Thursday, 17 July 2014

Why Was the Malaysian Airliner Shot Down?

What a barbaric week. The appalling suffering inflicted on the open air prison that is Gaza, of which more another time. Then there has been a ratcheting up of the conflict in Ukraine as the government offensive grinds down and routs its pro-Russian breakaways. Now, it's taken an altogether darker turn: the shooting down of a Malaysian passenger jet with the deaths of some 300 people over the skies of the so-called Donetsk People's Republic. Amid the tragedy is the pinning of blame. The Ukraine government say they didn't do it, and lack the capability. Russia do have the means, but not the motive and claim it's nothing to do with them. And there are the rebels themselves, who are also playing the denial game.

Najib Razik, the Malaysian prime minister has called for an immediate investigation. And as the passenger manifest is likely to reveal many people from many nations, the pressure for a thorough probe will be irresistible.

Facts have to be established. But already, there has been this:

The statement, from a Colonel Igor Strelkov of the DPR, according to The Interpreter, translates as:
In the area of Torez, we have just shot down an AN-26 airplane, it is scattered about somewhere by the Progress coal mine.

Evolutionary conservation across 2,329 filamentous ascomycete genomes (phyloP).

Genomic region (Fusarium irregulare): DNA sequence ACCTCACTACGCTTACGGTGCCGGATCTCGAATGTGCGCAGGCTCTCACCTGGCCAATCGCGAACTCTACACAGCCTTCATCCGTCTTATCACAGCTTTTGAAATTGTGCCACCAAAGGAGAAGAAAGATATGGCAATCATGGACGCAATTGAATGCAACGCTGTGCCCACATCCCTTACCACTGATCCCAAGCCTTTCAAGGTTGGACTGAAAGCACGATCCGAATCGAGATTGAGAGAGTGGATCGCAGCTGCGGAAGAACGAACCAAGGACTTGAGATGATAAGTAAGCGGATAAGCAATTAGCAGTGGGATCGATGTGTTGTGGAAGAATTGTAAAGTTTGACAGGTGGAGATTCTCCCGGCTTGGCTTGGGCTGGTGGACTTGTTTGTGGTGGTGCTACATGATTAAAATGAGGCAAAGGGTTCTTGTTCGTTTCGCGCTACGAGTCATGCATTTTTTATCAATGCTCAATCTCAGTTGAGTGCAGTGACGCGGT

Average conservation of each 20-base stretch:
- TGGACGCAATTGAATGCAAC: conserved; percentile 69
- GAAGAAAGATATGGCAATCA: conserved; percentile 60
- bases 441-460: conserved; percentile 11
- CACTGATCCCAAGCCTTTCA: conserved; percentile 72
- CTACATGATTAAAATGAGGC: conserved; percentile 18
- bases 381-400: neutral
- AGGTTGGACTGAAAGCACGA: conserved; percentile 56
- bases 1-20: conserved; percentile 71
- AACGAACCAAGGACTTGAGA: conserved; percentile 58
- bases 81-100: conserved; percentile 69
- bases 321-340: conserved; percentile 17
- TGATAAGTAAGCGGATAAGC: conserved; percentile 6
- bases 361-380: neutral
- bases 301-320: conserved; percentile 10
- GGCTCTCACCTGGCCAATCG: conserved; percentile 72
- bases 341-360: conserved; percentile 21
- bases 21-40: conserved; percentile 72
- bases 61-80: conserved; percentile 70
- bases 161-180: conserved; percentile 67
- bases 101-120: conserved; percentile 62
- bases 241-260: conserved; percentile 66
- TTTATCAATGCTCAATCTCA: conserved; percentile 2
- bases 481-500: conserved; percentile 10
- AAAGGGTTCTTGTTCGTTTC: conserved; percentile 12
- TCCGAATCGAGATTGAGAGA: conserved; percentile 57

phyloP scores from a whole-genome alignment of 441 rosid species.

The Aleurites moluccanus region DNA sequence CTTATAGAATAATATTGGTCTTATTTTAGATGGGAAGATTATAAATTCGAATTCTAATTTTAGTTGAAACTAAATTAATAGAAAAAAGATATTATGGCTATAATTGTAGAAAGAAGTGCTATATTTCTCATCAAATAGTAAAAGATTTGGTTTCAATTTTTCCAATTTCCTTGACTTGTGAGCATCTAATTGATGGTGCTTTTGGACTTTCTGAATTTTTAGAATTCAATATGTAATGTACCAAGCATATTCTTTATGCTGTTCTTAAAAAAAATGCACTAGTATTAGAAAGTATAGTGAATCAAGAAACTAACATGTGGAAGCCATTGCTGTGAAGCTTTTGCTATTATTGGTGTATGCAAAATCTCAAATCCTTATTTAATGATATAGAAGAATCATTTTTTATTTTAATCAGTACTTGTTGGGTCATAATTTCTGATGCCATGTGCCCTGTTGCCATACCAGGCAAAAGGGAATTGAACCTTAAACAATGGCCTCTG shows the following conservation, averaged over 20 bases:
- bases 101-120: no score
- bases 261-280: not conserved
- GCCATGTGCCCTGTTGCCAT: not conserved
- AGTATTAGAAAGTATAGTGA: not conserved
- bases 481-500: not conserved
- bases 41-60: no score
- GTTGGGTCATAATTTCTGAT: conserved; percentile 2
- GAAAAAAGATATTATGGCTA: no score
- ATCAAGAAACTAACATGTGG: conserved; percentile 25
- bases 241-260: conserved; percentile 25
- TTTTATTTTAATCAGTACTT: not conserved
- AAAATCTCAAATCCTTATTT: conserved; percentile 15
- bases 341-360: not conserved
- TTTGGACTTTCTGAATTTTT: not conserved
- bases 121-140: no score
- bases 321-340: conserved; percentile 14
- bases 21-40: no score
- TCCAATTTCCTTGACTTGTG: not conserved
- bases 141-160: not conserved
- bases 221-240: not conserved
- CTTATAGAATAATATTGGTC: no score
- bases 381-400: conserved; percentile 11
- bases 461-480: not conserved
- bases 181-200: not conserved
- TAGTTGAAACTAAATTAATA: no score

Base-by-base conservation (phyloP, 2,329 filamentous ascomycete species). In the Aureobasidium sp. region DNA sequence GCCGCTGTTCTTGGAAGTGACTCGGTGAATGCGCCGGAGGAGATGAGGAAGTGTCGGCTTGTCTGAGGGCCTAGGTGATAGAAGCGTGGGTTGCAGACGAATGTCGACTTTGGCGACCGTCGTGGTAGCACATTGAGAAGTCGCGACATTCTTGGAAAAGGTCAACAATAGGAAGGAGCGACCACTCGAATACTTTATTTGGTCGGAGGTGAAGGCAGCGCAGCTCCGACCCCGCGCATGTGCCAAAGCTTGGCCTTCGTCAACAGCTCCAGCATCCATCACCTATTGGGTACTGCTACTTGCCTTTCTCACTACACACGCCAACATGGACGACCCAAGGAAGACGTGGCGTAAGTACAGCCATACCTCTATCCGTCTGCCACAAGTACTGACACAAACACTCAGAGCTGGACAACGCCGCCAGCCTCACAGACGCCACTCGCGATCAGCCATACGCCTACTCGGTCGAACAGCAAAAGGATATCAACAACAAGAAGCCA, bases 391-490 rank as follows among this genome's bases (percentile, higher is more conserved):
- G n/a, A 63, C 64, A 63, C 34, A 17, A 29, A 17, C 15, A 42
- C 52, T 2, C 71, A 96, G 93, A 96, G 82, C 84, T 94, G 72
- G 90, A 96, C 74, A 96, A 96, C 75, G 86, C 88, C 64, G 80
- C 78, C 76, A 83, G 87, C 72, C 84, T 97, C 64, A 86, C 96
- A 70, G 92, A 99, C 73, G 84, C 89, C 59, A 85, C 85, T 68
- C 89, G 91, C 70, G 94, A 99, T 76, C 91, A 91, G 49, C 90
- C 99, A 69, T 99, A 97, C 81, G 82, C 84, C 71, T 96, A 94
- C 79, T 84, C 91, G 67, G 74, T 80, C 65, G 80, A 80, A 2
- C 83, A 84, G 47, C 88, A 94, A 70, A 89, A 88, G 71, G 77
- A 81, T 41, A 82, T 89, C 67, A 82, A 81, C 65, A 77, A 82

We warned them - don't fly 'in our sky.'

Here is a video confirmation of the latest 'bird drop.'

The bird fell beyond the pit refuse heap, it did not damage the residential sector.

Civilians were not hurt.

There is also information about a second downed airplane, apparently an SU.
It's unclear whether Strelkov was referring to the earlier shooting down of two Ukraine air force combat craft, or the passenger jet. Either way, the statement has since been deleted.

It is difficult to shoot down a jet cruising at an altitude of 10,000 metres. Despite the denials, Ukraine has the fighter craft capability of doing so. And Russia are supplying the separatists with military hardware. Neither side benefits from this tragedy, and in all likelihood it was an awful, awful case of mistaken identity.

Yet what is deeply worrying is why passenger jets were still flying over a warzone that had seen action in the air. Incompetence or commercial expediency? The families of the victims need to know not who is responsible for the death of their loved ones, but how and why they were allowed to be put in harm's way.

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